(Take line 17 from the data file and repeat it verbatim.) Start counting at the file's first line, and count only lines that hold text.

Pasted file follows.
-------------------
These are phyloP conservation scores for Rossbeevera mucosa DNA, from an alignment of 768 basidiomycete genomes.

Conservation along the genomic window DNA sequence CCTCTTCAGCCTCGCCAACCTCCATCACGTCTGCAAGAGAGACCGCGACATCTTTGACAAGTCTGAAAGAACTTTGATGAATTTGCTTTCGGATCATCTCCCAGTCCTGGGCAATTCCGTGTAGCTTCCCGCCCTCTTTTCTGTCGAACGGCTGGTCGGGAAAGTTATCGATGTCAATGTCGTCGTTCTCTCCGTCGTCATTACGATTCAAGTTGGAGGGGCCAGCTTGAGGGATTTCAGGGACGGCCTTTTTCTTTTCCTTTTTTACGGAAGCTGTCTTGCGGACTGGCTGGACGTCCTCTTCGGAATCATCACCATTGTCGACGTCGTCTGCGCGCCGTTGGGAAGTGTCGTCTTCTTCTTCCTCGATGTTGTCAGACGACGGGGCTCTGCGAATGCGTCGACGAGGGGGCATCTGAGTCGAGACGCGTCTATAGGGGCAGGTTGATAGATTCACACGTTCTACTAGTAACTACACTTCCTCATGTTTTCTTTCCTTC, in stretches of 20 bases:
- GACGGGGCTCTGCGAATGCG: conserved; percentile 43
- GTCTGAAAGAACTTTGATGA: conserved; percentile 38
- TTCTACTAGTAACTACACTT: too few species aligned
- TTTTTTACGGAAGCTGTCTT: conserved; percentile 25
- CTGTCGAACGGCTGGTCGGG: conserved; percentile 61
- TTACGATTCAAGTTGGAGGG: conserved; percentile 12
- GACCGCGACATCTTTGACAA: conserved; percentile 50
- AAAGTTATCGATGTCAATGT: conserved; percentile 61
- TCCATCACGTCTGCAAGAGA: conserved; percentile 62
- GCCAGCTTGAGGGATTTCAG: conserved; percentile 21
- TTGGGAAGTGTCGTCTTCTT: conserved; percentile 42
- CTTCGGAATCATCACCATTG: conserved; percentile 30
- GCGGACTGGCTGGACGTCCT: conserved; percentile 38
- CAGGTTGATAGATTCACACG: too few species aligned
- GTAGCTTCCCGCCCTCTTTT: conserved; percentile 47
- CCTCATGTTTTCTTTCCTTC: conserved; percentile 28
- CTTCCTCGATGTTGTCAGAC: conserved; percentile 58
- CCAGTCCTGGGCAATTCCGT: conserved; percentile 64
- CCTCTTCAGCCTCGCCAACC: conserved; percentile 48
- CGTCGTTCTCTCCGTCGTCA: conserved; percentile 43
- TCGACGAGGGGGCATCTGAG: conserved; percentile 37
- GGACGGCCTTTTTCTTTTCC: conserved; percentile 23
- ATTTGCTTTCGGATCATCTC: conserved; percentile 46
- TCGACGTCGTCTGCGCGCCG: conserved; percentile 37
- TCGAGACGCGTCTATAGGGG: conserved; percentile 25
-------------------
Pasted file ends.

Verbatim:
- GTAGCTTCCCGCCCTCTTTT: conserved; percentile 47